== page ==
How to keep the Irish border free-flowing has proved to be the toughest issue to resolve in negotiating Britain's exit from the European Union.
The Brexit deal between London and Brussels - overwhelmingly rejected this month by British MPs - contains a so-called backstop provision ensuring that if all else fails, the border will remain open.
The boundary on the island of Ireland between Northern Ireland and the Republic is currently free from infrastructure.
London, Brussels, Dublin and Belfast all want it to stay that way, but making this compatible with Brexit is a circle yet to be squared.
Why is this an issue?
Both the UK and Ireland are EU member states. After the UK leaves, the Irish border will become an EU external frontier.
Because the British government aims to leave the EU's customs union and single market, checks would be required on products coming in and out.
Britain, Ireland and the EU have pledged to avoid any physical infrastructure, or "hard border".
Many fear it could upset the delicate peace process that ended decades of sectarian violence in Northern Ireland.
Taoiseach Leo Varadkar on Friday warned that Britain leaving without an official deal could lead to "people in uniform" being stationed on the border.
Residents and businesses on both sides of the 500km frontier also emphasise the importance of maintaining the free flow of trade and passenger traffic.
What was agreed?
The withdrawal agreement concluded in December - rejected last week by British MPs - included a position of last resort on the Irish border, intended as a guarantee.
London and Brussels aim to strike a permanent trade deal in the time between Britain leaving the EU on 29 March and the end of 2020, when the transition period covered by the withdrawal agreement runs out.
But if that proves impossible, Britain would remain aligned with the EU customs union after 2020, while Northern Ireland would further stay aligned to some single market rules, in order to keep the Irish border open.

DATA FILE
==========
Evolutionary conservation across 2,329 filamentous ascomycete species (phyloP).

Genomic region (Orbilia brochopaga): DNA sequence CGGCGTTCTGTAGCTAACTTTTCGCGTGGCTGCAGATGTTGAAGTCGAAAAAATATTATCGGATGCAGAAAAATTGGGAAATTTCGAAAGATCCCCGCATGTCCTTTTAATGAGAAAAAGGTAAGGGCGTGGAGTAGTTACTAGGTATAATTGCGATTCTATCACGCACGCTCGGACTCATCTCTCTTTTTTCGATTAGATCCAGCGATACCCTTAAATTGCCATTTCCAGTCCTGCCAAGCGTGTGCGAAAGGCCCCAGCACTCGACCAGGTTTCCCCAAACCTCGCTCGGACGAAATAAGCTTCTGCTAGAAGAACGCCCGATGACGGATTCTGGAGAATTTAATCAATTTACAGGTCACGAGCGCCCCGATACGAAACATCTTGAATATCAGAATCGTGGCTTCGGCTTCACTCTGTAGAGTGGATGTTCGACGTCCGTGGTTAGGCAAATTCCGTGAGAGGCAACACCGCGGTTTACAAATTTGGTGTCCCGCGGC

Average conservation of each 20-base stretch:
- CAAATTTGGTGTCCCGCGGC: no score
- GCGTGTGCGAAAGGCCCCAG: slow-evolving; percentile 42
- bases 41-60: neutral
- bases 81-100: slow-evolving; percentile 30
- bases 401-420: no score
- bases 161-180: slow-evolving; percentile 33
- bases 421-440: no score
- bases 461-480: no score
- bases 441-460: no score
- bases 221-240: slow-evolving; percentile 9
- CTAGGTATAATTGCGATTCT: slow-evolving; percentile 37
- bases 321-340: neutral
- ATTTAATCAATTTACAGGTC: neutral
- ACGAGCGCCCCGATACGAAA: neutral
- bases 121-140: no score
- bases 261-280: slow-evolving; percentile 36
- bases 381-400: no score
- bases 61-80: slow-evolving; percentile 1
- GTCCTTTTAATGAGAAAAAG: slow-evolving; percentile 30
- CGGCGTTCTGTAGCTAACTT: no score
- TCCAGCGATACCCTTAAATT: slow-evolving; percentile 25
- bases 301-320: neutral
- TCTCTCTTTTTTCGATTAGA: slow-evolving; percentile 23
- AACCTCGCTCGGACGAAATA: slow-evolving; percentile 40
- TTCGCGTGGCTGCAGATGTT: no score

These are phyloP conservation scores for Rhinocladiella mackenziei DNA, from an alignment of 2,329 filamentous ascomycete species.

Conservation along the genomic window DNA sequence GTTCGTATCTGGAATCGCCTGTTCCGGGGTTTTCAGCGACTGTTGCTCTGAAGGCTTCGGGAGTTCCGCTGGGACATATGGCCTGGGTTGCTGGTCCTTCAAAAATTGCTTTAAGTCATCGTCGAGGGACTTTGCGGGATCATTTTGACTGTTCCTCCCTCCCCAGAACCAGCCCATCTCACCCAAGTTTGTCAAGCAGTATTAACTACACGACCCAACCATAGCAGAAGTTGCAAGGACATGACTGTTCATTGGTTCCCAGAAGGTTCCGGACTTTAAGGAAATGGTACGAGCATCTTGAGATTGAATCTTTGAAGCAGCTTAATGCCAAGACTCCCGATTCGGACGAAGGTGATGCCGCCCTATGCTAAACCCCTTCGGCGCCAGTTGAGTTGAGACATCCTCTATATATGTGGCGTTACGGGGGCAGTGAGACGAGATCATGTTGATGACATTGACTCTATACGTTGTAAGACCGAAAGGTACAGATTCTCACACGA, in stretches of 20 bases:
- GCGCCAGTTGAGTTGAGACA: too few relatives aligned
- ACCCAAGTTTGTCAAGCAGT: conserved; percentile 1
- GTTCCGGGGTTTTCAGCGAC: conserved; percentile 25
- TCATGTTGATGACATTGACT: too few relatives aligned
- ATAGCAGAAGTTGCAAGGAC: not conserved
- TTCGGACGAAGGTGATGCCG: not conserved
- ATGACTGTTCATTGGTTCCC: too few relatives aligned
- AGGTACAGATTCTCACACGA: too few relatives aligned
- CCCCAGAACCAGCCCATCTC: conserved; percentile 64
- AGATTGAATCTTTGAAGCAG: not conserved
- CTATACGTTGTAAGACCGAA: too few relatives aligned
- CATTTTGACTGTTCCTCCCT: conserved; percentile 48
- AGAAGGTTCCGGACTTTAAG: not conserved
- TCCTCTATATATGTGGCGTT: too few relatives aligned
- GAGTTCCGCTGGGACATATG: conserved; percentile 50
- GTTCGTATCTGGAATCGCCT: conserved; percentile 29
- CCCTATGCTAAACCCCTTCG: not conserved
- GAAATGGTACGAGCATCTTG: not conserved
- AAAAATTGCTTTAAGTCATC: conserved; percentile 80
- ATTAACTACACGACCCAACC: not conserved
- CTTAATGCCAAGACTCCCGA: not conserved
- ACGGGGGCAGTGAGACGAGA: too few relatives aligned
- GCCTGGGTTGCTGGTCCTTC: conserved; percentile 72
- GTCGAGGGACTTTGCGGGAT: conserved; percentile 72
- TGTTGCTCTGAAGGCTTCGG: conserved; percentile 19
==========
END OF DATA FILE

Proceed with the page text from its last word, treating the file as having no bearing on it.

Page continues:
Neither London nor Brussels can end the arrangement unilaterally.
Theresa May's Conservative minority government is propped up by the DUP. Many Conservative MPs and the DUP have rejected the draft deal.
They argue it would effectively carve off Northern Ireland from the rest of the UK by giving it a different economic status, and hamper free trade deals with other countries.
Where do key players now stand?
European states will not agree to any arrangement that undermines the EU's cherished single market.
Polish Foreign Minister Jacek Czaputowicz floated putting a five-year time limit on the backstop, but Tánaiste and Minister for Foreign Affairs Simon Coveney rejected the idea.
The DUP will not accept Northern Ireland following trade rules set by the EU, or new barriers to mainland Britain.
As Britain will be unable to leave the arrangement without the EU's say-so, Conservative Brexiteers fear being permanently trapped in EU structures.
They have been encouraged by recent comments from Michel Barnier, the EU's chief Brexit negotiator.
Mr Barnier said last Wednesday that "we will have to find an operational way of carrying out checks and controls without putting back in place a border" in the event of a no-deal, raising questions about the backstop's necessity.
But Brussels is unenthusiastic about tinkering with the Brexit deal.
Is there a security risk?
British and Irish army checkpoints along the border were removed after the 1998 Good Friday Agreement.
During The Troubles, the border was a flashpoint for attacks and a lucrative smuggling route that helped fund paramilitaries.
Police have warned that any new infrastructure along the border could become a target for paramilitary activity by dissident militants who did not sign up to the peace deal.
A car bomb in Derry this month, being blamed on dissidents, emphasised that the threat has not gone away.